Step Three: Continuing Education. 

Think of it as a self-designed semester in writing and publishing on the Kindle platform. None of us are born knowing how to do these things. It takes study, research, determination, persistence and practice to succeed.

Beginning writers especially need coaching and training in the art of writing and photography and book design and formatting. Courses are readily available across the Internet. 

I’ve had best results with online courses in the Udemy platform. It is possible to study videos and lectures of just about any subject you can imagine. 

So far I have studied Travel Writing, Book Cover Design in Canva, Scrivener for Mac, Starting an Online Business, Web Design for Wordpress, Web Design for Wix, Amazon Books Advertising, Kindle Direct Publishing, Kindle Book Launch and Viral Blogging.

Courses I want to take next include Affiliate Marketing, Travel Photography, Creative Non-Fiction Writing.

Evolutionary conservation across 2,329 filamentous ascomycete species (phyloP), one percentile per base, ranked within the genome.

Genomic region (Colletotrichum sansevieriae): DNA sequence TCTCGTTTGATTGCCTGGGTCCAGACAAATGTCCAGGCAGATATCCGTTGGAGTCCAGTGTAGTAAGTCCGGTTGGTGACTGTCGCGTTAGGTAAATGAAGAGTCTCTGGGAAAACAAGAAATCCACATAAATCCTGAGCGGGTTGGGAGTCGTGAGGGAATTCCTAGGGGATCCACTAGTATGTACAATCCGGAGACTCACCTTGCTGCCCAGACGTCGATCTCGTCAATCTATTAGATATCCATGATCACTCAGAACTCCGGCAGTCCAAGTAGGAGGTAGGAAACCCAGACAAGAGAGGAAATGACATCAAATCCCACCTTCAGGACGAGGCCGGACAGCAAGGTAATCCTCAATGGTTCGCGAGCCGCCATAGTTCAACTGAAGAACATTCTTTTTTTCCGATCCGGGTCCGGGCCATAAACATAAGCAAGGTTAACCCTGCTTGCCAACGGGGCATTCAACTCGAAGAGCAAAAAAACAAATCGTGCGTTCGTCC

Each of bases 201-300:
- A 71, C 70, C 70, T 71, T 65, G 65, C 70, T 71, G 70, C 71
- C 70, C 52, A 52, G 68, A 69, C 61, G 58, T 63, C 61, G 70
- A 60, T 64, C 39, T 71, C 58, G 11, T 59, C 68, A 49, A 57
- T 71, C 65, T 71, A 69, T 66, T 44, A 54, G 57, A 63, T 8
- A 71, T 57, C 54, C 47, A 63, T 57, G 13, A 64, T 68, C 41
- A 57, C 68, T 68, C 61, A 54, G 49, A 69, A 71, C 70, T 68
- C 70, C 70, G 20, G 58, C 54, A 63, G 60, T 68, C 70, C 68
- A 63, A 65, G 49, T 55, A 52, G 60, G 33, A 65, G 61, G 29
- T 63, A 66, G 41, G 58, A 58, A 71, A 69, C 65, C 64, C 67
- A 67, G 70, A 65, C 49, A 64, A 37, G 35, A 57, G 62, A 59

There are thousands of courses to choose from ranging from a few hours up to a few days and costing as little as $10 per course. All taught by teachers who are making their living doing what they are teaching. 

Click here to join Udemy for free.

 

You only pay for courses as you want them. The courses you purchase are yours to keep for future study and reference. 

Step Four: Dictionary and Thesaurus.

Every writer needs a dictionary and a thesaurus at hand. When I started out as a writer each of them was a heavy book about 2-inches thick. Now there are applications you can download free from the app stores. Rather than spending tedious minutes thumbing thru a thick manual just type in your word or phrase to get instant answers.